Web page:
I know I say this every week, but it bears repeating. If you’re not writing, block out 30-60 minutes every day, Monday through Friday, for writing. Don’t just say you’ll do it, really try it for two weeks. And don’t forget to build in some accountability because trying to start a new habit alone is a recipe for misery and isolation. Whenever I work with people whose resistance comes from feeling disempowered about writing, I ask them to write every day for 30-60 minutes. When they actually write every day consistently, they are astounded to learn that: 1) they can write no matter how they feel, 2) a lot can be accomplished in a short amount of time, and 3) it’s deeply intellectually satisfying to be close to their work on a daily basis.
Expand your sense of what "counts" as writing
I get lots of questions about what types of writing are acceptable during your daily writing time. If the pen is moving on the page (or your fingers on the keyboard), then you’re writing. Drafting a manuscript “counts,” but so does freewriting, generating field-notes, editing and revising, outlining, mind-mapping, describing a new idea, preparing a bibliography, consolidating reviewer comments into a list for revision, etc. In other words, anything that helps move a manuscript out the door “counts” as writing. Expanding your notion of what constitutes writing should help you reduce your resistance by making daily writing feel like a normal part of your every day routine.
I think freewriting has a bad rap among academics. I often hear people demean and belittle freewriting as just “writing about nothing” and I have to admit that at first, I rolled my eyes in the workshop when we did a freewriting exercise. But, according to Dannelle Stevens, the reason it works is because the initial writing “clears the dust off the road” and bring our attention to writing. When we then shift to focused freewriting, we inevitably experience up all manner of surprises. Your job is to get your butt in the chair and the pen moving. Once the writing starts, that’s when the thinking (and the creative magic) happens. If you would like to make a game of it, try Dr. Wicked’s Write or Die. Ten minutes on “kamikaze” mode is how I started writing this column!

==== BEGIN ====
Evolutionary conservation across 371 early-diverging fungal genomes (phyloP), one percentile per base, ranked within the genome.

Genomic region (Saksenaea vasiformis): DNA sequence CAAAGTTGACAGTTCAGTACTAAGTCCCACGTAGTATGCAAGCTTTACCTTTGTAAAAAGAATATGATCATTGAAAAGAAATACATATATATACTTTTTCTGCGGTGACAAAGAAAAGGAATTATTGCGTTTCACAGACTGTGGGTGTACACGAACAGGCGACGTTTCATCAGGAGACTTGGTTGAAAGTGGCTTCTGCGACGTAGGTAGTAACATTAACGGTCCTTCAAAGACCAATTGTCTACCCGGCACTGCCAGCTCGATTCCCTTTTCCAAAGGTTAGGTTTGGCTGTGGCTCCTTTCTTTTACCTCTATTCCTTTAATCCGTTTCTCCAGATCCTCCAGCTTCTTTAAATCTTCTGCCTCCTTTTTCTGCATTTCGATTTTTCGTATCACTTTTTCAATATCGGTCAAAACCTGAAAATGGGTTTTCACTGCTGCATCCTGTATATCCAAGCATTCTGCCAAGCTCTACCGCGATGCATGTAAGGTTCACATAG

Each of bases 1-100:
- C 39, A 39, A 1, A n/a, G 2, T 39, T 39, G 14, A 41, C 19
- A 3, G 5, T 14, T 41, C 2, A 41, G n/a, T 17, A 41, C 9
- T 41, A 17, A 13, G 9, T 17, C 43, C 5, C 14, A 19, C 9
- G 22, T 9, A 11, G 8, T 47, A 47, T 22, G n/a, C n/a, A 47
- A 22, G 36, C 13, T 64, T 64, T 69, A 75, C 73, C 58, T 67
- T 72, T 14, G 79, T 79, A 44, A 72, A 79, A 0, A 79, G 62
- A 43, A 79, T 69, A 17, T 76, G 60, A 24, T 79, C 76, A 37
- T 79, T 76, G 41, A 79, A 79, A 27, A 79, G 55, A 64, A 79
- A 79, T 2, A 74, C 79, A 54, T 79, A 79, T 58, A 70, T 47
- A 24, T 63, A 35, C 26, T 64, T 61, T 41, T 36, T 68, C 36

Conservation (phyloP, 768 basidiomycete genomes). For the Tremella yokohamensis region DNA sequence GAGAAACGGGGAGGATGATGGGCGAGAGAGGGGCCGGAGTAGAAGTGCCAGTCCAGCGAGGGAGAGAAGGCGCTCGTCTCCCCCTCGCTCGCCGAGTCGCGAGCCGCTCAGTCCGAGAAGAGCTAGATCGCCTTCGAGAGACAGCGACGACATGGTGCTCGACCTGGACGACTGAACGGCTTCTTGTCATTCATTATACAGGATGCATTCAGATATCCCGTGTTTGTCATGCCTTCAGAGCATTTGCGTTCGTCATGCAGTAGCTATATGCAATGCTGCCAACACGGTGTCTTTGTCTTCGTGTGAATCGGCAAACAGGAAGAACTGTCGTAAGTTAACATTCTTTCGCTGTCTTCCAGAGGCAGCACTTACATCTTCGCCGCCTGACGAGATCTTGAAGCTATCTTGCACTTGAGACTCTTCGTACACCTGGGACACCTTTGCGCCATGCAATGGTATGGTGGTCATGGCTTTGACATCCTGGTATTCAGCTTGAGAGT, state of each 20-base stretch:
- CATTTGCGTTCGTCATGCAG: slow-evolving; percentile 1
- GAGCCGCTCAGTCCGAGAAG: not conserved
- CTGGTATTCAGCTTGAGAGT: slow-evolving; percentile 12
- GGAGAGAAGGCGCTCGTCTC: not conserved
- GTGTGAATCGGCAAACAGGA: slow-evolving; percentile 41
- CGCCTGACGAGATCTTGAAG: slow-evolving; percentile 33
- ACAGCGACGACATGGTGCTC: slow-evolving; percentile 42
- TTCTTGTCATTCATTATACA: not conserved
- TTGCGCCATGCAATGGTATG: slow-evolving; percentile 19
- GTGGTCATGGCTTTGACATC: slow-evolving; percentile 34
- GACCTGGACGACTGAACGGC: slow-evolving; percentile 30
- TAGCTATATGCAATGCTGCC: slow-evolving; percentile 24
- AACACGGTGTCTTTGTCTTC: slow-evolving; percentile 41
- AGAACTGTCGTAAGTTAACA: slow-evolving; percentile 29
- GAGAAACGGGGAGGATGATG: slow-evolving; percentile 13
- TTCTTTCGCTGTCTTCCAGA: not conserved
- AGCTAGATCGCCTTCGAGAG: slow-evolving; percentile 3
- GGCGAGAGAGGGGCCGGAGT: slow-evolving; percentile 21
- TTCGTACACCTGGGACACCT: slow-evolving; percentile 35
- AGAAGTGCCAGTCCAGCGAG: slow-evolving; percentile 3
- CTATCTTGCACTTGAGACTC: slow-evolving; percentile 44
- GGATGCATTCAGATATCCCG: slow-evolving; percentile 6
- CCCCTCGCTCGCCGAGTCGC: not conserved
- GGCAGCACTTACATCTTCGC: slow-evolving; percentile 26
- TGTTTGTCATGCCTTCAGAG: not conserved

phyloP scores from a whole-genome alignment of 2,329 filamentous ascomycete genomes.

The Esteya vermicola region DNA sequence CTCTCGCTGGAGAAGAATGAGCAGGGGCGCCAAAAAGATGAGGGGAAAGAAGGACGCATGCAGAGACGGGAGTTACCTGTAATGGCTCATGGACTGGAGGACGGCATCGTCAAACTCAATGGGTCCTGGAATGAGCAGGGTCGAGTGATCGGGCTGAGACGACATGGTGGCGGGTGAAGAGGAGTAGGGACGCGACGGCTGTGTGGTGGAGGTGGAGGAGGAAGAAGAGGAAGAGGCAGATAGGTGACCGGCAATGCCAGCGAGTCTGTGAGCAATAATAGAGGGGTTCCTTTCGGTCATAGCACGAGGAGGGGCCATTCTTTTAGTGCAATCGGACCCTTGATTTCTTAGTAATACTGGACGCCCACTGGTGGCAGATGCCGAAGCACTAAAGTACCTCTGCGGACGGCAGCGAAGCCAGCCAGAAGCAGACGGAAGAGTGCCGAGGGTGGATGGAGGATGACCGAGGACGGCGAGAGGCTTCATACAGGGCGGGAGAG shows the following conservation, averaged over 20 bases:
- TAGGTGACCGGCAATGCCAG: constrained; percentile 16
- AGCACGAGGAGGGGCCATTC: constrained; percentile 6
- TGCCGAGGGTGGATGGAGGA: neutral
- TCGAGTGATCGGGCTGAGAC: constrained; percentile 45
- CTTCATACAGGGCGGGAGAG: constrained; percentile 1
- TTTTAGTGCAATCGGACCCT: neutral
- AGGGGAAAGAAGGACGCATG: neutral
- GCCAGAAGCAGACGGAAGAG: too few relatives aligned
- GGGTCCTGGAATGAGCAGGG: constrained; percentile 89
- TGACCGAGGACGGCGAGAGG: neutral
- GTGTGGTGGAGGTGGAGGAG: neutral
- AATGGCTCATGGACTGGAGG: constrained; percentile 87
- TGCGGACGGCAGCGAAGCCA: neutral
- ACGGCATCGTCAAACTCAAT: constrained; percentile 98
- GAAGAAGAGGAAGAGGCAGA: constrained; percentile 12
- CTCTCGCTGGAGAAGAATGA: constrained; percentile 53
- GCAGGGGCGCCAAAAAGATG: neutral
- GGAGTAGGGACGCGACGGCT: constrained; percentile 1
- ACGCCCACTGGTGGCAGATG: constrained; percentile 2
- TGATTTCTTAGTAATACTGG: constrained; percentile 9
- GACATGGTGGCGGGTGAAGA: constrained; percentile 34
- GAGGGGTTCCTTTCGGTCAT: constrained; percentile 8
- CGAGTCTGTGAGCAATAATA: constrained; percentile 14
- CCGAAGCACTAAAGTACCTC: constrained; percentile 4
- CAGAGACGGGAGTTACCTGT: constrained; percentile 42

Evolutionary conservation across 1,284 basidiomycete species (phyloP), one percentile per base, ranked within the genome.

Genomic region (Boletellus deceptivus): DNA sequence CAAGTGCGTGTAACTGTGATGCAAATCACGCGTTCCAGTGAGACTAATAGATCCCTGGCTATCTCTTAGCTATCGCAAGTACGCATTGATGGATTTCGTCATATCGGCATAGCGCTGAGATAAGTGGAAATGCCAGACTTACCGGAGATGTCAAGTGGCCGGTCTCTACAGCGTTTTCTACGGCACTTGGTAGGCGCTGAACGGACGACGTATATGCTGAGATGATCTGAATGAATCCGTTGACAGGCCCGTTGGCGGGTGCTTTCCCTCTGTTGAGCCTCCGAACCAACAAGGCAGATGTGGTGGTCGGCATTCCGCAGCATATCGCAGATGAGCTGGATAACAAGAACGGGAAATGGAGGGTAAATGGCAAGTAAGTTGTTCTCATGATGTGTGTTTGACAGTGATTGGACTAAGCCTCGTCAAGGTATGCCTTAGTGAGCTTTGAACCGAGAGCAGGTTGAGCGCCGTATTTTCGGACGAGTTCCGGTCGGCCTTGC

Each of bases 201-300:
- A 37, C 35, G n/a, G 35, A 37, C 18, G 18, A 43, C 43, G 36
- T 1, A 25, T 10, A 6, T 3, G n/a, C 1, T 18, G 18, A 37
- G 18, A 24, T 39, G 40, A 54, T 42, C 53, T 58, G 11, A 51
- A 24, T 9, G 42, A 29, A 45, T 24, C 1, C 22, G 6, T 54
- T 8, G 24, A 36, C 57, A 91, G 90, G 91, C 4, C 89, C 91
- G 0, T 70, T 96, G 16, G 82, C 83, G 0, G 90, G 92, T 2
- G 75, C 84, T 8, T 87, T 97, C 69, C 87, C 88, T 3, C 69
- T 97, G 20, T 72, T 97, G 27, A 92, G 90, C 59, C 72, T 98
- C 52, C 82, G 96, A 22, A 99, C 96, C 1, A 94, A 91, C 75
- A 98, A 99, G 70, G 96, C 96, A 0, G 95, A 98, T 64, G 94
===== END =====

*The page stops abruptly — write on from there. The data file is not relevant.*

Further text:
Switch it up
I’m not sure how to explain it, but there’s something that shifts in your brain when you move from writing on the computer to good old-fashioned pencil and paper. Many people find it helpful to change the mode of writing when they get stuck. It’s really quite simple, just push your keyboard off to the side, grab a pencil and paper, and start writing longhand through the problem. The changed format and tactile stimulation will help you to think differently. Personally, I keep a can of markers and a giant newsprint pad next to my desk. When I’m stuck, I just lay on the floor with my markers (kindergarten style) and start mind-mapping. This technique never fails to produce remarkable surprises and often generates a breakthrough in my thinking.
Don’t stare at a blank screen
If sitting down to write feels scary because you get locked up when you see a blank file on your computer screen, then don’t look at it. Turn off your monitor or throw something over it (a sweater, a towel, a pillowcase, or whatever is handy). Remember, you control it, not the other way around. Then just start typing. Sometimes, just blocking the debilitating image of the blank screen can help you get started, and once you get started the ideas begin to flow. This technique also will help you to separate drafting from editing (a toxic combination). You can’t see what you’re writing, so you’ll be less tempted to edit it as soon as it hits the page. You can also record your voice talking through the issue and transcribe your chatter as a means of getting words onto the page.
Ultimately, the goal of each of these strategies is to disrupt and undermine the flawed beliefs that writing happens after thinking and that you must be inspired to write. Instead, I’m urging you to understand your writing and thinking as inextricably intertwined so that you can quickly begin moving on your summer writing project.
This week I challenge you to:
- Write 30-60 minutes each day.
- If you experience resistance, ask yourself: What is stopping me from writing? As a first step, try some organizational tips and tricks.
- If your resistance continues, ask yourself: What’s going on here?
- If the answer is that you just don’t feel like writing, or that you can’t write because you’re still figuring out your argument in your head, try 10 minutes of freewriting as a way to get yourself started.
- If opening a new document and staring at a blank page intimidates you, turn off your screen or cover it up.
- If you find yourself stuck during your writing time, try turning away from the computer and writing longhand, recording your voice, or mind-mapping for a little while.
- Try joining some community of writers to support you as you establish new writing behaviors and beliefs.
- Get to know the faculty developers on your campus! They are a tremendous resource to help you teach effectively, publish prolifically, and find some balance in your academic career.
I hope that this week brings you a renewed commitment to your daily writing, a sense of clarity about the connection between writing and thinking, and the confidence to know that you have the power to write every single day this week. No matter how you feel or where you are in your project, you can choose to sit down and get started today!
Peace and Productivity,
Kerry Ann Rockquemore